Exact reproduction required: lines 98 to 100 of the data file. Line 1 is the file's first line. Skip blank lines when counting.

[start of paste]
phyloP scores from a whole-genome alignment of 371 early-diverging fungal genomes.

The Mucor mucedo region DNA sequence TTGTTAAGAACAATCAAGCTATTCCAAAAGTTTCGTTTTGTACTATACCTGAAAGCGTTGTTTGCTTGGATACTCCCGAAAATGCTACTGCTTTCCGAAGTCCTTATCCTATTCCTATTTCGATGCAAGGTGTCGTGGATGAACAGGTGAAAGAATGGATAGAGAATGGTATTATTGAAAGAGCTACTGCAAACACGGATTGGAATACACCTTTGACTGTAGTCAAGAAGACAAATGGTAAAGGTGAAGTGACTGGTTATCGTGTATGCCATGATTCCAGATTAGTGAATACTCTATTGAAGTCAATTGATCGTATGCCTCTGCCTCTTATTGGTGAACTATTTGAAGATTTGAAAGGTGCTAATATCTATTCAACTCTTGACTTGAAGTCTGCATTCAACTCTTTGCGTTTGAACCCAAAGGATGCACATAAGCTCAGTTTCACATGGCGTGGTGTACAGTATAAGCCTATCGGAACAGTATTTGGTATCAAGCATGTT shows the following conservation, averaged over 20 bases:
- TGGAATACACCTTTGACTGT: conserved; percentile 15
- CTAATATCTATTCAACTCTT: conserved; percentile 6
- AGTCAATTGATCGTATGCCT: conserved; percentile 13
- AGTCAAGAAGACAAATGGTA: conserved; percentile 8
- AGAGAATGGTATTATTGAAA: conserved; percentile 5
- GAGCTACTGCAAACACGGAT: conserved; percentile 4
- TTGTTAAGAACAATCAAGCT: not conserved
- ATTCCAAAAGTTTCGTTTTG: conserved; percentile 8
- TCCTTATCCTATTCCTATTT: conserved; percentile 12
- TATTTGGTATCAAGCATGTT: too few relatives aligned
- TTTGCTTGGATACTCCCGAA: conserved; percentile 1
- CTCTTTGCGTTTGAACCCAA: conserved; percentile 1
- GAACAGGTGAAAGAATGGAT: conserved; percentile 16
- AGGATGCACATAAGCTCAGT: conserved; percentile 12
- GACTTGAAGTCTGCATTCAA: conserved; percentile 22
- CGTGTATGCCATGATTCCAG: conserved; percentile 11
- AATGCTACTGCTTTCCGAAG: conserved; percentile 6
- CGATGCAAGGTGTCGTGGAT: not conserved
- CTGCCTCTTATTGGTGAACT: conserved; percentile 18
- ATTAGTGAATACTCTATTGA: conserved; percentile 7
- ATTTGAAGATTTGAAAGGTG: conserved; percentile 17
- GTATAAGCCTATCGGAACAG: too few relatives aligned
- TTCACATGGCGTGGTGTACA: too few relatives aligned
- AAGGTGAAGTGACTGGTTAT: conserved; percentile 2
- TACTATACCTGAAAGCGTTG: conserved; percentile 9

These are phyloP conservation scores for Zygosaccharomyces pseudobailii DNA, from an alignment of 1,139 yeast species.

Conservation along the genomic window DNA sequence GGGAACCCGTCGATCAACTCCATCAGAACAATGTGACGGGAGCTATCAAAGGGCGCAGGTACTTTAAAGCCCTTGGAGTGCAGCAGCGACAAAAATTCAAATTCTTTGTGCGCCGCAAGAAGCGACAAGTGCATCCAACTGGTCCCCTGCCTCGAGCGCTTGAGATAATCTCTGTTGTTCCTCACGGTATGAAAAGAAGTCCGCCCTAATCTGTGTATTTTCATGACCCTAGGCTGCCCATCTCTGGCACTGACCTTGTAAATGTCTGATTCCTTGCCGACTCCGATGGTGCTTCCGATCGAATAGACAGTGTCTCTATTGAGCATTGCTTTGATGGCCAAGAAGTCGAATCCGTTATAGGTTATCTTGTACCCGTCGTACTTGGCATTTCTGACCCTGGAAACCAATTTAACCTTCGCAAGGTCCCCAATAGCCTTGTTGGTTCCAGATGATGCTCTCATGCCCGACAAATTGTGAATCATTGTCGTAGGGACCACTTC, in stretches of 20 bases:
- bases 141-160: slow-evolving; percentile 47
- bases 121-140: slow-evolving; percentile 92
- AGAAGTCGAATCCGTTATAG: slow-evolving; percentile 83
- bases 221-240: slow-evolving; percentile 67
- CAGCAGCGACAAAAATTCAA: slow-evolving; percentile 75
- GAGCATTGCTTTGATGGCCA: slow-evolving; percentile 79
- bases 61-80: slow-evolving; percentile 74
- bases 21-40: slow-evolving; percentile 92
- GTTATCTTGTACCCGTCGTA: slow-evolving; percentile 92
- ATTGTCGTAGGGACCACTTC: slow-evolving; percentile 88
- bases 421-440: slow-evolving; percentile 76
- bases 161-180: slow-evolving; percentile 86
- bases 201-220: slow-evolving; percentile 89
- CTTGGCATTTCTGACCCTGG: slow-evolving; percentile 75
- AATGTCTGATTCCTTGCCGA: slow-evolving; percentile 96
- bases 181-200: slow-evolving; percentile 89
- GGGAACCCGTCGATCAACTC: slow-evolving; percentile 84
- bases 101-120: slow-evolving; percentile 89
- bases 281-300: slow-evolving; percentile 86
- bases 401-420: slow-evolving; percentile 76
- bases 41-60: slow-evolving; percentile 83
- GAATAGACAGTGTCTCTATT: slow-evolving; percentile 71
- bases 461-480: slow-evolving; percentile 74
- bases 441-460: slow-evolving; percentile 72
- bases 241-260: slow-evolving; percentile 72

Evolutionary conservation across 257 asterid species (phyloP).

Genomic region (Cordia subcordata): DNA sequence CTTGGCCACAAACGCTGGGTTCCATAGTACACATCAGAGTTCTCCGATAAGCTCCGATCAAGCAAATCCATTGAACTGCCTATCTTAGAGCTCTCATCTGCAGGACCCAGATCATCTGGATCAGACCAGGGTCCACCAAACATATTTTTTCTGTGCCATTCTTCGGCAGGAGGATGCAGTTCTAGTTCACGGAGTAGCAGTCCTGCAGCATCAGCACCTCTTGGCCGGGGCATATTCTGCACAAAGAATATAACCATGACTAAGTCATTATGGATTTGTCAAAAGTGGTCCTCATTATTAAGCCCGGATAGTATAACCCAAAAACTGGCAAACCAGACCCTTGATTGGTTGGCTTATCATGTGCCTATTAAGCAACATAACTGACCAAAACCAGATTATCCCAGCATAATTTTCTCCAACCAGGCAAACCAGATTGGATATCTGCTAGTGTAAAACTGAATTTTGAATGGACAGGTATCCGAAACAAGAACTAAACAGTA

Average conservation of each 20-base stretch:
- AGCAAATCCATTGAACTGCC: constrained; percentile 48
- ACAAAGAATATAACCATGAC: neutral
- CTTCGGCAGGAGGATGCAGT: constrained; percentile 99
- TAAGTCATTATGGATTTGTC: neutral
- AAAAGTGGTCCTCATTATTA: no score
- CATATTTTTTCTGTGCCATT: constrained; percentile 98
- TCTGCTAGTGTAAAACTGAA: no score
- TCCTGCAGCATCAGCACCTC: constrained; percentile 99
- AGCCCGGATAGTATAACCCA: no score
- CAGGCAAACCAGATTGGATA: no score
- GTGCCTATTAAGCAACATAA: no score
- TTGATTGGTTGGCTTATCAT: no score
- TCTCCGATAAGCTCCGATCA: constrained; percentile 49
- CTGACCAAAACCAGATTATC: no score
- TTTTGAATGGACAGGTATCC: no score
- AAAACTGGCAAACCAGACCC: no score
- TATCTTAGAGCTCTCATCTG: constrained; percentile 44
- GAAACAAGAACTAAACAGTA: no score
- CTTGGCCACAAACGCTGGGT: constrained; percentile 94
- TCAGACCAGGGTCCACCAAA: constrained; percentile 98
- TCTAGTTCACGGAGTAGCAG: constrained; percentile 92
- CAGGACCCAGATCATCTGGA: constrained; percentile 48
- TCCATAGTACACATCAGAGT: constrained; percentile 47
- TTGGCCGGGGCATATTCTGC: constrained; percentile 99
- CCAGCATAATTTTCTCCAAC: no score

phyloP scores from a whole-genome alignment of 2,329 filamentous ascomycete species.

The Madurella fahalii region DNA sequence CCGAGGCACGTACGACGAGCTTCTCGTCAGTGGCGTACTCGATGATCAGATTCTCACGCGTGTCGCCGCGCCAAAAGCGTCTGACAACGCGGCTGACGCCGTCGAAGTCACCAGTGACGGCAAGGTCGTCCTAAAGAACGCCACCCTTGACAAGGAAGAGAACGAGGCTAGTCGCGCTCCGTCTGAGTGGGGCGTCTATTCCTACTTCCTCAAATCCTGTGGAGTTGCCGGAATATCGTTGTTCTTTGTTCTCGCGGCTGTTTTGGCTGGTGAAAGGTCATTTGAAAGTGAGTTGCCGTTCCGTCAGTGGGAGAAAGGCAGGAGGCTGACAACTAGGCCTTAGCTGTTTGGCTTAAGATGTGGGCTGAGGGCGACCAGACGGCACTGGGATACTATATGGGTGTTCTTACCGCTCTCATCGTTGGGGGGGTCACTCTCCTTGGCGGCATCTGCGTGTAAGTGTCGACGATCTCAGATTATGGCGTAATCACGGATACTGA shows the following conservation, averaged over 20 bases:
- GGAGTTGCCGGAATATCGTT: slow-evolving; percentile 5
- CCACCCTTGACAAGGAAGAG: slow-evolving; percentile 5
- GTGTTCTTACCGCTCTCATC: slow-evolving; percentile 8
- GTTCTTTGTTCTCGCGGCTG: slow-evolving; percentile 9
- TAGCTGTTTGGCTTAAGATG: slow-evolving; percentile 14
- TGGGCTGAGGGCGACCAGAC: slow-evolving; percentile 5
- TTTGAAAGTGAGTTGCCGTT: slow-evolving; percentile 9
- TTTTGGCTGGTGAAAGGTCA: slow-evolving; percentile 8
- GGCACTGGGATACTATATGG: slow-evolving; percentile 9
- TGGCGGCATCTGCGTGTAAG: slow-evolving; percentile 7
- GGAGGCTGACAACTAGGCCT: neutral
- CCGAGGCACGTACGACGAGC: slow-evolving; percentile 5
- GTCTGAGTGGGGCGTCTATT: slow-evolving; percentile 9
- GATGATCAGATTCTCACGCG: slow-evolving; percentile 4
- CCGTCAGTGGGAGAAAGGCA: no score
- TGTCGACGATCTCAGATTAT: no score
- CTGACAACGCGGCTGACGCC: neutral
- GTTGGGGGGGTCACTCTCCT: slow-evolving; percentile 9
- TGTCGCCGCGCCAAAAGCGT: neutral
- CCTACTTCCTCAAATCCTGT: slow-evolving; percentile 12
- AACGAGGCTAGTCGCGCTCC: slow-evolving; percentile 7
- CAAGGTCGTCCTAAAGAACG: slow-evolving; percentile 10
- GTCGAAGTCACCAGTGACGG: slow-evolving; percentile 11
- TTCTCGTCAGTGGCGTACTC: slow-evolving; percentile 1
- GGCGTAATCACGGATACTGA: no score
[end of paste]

- GATGATCAGATTCTCACGCG: slow-evolving; percentile 4
- CCGTCAGTGGGAGAAAGGCA: no score
- TGTCGACGATCTCAGATTAT: no score